Neil Humphreys: Arsenal hardly look like Arsenal any more
Wenger's plodders are dull to watch, even in victory
There was a time when even neutrals looked forward to watching the swashbuckling Gunners.
|(Pierre-Emerick Aubameyang 75-pen, 86, Alexandre Lacazette 89-pen)|
Last night, the Arsenal faithful barely mustered the enthusiasm to watch a 3-0 win against the hapless Stoke City.
Ignore the scoreline. Consider the goals. The first was a dodgy penalty, incorrectly awarded and scarcely deserved.
The second came against exhausted opponents.
The third was a daft penalty.
Focus on the performance instead. There wasn't one to speak of, just a tiring exercise in misplaced passes and laboured runs.
Arsene Wenger got the victory, but masochistic supporters must still remember the first 75 minutes against relegation fodder.
Despite the three-goal margin, the win unwittingly reinforced the club's current lack of ambition and overriding stagnation, another reminder that the Gunners are scrapping among the also-rans.
Even the game's kick-off offered an eerie reminder of how far Arsenal's stock has fallen. All that was missing was Simon and Garfunkel crooning on the sidelines. It was the Sound of Silence.
Wenger lost his voice earlier in the week, a fitting metaphor for Arsenal's current state. They lost their collective voice years ago and the hushed crowd was almost as damning as the many empty seats.
Wenger made seven changes to the starting XI - Arsenal's highest in an English Premier League game since they rotated eight against Birmingham back in January 2011.
He's saving his best for the Europa League assignment against CSKA Moscow on Friday morning (Singapore time), a competition that Wenger once treated with disdain.
But standards have dropped considerably at Arsenal.
For more than an hour, there was little to distinguish the Gunners from second-from-bottom Stoke, which was hardly surprising.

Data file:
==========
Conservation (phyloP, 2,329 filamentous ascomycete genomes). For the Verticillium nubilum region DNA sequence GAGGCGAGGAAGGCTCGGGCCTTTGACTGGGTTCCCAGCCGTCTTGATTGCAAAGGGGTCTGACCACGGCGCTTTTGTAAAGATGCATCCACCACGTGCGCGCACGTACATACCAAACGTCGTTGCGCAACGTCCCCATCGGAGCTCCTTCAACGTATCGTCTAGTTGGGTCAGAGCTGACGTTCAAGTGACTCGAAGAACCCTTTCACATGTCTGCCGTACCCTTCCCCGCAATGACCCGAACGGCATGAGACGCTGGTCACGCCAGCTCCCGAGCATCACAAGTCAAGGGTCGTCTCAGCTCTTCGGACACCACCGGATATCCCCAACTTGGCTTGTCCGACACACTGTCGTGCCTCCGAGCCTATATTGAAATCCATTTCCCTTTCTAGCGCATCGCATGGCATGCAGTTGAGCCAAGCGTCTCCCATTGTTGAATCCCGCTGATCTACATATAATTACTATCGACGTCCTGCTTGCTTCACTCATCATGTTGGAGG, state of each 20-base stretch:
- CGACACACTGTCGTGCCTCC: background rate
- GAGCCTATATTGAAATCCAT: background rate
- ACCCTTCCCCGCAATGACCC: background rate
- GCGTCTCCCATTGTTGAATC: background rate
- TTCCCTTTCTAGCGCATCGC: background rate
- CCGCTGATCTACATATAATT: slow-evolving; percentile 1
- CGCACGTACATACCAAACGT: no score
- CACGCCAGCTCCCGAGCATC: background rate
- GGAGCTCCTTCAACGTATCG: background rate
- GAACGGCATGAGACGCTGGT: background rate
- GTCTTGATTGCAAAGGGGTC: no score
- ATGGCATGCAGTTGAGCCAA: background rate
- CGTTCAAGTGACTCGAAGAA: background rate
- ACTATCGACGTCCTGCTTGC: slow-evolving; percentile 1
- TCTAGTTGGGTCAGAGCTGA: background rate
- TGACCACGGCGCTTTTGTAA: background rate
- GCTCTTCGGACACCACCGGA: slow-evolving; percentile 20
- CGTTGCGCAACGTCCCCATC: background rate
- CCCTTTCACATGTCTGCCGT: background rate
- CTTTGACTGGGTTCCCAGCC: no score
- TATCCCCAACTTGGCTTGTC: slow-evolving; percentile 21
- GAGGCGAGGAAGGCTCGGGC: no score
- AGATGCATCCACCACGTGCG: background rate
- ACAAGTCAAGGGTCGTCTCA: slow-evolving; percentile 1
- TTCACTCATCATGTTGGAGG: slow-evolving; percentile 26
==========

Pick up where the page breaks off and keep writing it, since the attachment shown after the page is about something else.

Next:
Before last night's contest, both clubs had lost five EPL games this year, an embarrassment for Stoke, a scathing indictment of Wenger's debilitating reign.
Even his selections were uninspired. He rested Henrikh Mkhitaryan, but picked expensive signing Pierre-Emerick Aubameyang, a striker who enjoyed his most prolific career spell with Mkhitaryan at Borussia Dortmund.
For 74 minutes, he barely touched the ball. His team-mates rarely kept it. The first boos rang around the subdued stadium after 18 minutes.
In their Highbury heyday, Arsenal always entertained. Even in defeat, they usually delighted in their positive approach play.
At the Emirates, the noise and atmosphere rivalled that of a dentist's waiting room as the sound of his drill drifts through the partitioned wall.
Every half-hearted, sideways pass was met with a collective groan.
Danny Welbeck and Mohamed Elneny saw their efforts blocked as the Gunners improved, marginally, in the second half, lifting the contest from comatose to merely ponderous.
But when the mercurial Xherdan Shaqiri almost pulled off his party piece, curling his corner directly onto the post, the mood threatened to turn mutinous.
In a state of near panic, Arsenal poured forward, with Mesut Oezil and substitute Alexandre Lacazette both going close as a football match finally broke out, after 70 minutes of excruciating tedium.
It was effectively ended five minutes later.
Oezil jinked free in the box, Bruno Martins Indi got a toe to the ball, but the German won an unfair penalty with an elaborate tumble.
Aubameyang slotted home the spot-kick, then added a second in the 86th minute as Stoke's defence collapsed.
Badou Ndiaye's clumsy foul on Lacazette in the box, allowed the latter to convert from the spot in the 89th minute and add a cherry on a rather stodgy cake.
Wenger may believe that the Europa League offers his final shot at salvation, but if the Gunners cannot seriously improve their domestic product, he'll still be off in any case.
The fans won't be fooled by the margin of victory.
Only the shirt looks the same at the Emirates these days. Arsenal rarely look like Arsenal any more.